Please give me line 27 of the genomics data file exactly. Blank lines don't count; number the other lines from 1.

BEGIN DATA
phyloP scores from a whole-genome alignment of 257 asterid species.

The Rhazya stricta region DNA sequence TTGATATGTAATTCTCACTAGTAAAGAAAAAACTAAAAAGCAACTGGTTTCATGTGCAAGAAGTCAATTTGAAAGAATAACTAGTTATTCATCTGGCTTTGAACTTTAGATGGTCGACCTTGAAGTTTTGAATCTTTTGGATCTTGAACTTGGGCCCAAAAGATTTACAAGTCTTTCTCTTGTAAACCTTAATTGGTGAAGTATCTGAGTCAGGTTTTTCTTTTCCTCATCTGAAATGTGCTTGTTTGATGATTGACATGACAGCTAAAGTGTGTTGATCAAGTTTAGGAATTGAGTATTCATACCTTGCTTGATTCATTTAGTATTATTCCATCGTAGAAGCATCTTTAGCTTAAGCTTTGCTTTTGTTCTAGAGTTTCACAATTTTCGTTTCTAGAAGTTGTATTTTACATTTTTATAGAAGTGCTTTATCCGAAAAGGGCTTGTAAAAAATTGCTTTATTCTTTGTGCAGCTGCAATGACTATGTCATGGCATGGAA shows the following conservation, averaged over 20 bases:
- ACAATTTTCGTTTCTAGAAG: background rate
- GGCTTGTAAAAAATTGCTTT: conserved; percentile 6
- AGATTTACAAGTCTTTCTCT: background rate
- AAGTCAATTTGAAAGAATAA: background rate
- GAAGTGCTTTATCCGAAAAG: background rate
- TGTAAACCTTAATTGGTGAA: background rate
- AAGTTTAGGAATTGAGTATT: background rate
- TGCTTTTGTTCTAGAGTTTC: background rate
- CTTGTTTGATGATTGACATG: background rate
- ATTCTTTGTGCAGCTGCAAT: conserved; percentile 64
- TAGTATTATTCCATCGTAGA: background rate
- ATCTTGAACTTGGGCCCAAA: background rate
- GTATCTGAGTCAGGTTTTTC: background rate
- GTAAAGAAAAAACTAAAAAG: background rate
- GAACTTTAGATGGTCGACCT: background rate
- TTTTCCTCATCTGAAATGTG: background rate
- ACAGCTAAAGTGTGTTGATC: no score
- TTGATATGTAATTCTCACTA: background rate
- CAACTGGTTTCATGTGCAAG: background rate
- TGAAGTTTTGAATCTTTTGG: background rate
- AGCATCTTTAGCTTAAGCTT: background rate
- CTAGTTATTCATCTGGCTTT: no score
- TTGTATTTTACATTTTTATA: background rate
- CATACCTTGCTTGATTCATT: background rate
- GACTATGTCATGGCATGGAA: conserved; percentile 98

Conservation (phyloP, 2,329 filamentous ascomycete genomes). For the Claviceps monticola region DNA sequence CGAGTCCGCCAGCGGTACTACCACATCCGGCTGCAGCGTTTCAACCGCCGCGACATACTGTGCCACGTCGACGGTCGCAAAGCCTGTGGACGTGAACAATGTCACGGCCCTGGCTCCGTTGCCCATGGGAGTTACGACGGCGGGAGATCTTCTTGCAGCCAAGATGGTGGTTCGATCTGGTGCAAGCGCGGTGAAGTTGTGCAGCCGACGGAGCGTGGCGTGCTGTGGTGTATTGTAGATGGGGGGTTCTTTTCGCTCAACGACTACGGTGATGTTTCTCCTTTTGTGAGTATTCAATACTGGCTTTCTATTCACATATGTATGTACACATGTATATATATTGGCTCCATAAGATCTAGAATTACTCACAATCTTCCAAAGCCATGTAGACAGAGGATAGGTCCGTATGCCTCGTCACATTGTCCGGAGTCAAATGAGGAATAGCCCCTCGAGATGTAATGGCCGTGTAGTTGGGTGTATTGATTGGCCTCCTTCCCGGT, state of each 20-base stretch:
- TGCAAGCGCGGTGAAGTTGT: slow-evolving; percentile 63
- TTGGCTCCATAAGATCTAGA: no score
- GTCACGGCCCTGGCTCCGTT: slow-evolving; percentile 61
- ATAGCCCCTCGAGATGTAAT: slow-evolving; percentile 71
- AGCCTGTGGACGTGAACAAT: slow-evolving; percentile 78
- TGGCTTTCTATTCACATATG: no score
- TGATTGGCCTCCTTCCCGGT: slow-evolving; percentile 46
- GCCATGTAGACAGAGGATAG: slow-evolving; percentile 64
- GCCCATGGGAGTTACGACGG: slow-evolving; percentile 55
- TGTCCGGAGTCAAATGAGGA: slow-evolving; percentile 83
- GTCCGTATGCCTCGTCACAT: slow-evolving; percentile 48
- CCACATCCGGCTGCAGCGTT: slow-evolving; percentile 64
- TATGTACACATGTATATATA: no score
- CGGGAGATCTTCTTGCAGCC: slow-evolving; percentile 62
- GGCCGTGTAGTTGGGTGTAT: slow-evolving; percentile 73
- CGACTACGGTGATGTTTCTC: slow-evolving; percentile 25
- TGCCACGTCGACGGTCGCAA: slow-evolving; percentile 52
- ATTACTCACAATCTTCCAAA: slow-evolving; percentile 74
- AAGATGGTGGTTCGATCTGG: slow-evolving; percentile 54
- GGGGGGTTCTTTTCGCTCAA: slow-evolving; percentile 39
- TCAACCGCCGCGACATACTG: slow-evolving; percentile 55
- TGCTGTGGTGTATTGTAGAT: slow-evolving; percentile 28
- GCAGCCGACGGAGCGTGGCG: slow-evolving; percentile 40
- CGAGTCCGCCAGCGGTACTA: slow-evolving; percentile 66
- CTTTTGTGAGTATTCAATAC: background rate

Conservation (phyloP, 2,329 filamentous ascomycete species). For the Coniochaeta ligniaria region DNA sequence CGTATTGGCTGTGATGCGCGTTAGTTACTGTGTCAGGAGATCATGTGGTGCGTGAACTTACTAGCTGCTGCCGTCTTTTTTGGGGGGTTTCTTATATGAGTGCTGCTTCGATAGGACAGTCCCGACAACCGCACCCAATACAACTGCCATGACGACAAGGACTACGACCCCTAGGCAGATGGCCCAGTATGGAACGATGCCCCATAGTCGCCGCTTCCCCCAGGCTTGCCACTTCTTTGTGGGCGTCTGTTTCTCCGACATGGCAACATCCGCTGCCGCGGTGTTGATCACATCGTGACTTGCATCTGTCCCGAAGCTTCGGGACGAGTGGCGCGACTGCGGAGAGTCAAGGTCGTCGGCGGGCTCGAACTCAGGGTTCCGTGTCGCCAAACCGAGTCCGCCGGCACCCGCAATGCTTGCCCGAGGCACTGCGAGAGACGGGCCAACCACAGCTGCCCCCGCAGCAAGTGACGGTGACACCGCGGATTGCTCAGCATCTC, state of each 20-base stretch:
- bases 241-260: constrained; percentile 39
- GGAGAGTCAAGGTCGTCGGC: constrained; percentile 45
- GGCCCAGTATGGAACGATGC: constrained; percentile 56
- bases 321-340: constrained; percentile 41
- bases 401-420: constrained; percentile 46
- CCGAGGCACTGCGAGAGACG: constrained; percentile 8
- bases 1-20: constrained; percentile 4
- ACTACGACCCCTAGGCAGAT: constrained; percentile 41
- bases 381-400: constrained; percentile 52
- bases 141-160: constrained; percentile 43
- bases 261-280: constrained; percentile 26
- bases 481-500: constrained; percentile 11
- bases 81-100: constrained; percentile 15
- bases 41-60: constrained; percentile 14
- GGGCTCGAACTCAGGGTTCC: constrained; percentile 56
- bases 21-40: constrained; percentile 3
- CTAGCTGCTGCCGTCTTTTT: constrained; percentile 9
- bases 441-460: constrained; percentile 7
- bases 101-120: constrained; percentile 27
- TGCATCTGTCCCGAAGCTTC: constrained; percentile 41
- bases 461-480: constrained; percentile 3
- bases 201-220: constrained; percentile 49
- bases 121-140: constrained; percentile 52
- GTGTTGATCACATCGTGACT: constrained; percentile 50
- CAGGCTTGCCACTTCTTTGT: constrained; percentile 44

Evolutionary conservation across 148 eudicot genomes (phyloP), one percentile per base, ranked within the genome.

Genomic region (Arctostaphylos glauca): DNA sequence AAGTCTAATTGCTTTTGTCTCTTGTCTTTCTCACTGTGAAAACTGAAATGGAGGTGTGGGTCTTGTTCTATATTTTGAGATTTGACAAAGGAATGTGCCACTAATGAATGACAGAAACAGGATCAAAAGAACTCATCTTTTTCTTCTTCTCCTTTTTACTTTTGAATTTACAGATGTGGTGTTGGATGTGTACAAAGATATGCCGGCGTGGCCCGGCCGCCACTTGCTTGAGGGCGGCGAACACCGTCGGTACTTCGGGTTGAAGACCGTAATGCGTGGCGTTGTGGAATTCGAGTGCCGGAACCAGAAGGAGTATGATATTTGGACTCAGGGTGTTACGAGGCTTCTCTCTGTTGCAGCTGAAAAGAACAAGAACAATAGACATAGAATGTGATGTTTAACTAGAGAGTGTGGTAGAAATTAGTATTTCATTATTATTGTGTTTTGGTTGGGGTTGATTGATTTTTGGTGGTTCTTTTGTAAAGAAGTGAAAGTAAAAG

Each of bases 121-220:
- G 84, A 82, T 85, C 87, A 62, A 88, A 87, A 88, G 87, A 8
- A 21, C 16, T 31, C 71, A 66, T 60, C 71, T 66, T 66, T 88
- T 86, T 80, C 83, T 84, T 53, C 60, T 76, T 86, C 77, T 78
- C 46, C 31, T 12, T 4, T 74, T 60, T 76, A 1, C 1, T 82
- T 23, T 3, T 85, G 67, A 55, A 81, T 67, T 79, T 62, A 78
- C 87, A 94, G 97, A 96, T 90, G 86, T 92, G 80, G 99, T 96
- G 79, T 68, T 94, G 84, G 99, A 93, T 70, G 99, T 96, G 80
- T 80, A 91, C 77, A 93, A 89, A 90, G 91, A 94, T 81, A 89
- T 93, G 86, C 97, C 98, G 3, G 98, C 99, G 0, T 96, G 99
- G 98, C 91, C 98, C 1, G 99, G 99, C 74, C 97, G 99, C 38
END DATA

- GACTATGTCATGGCATGGAA: conserved; percentile 98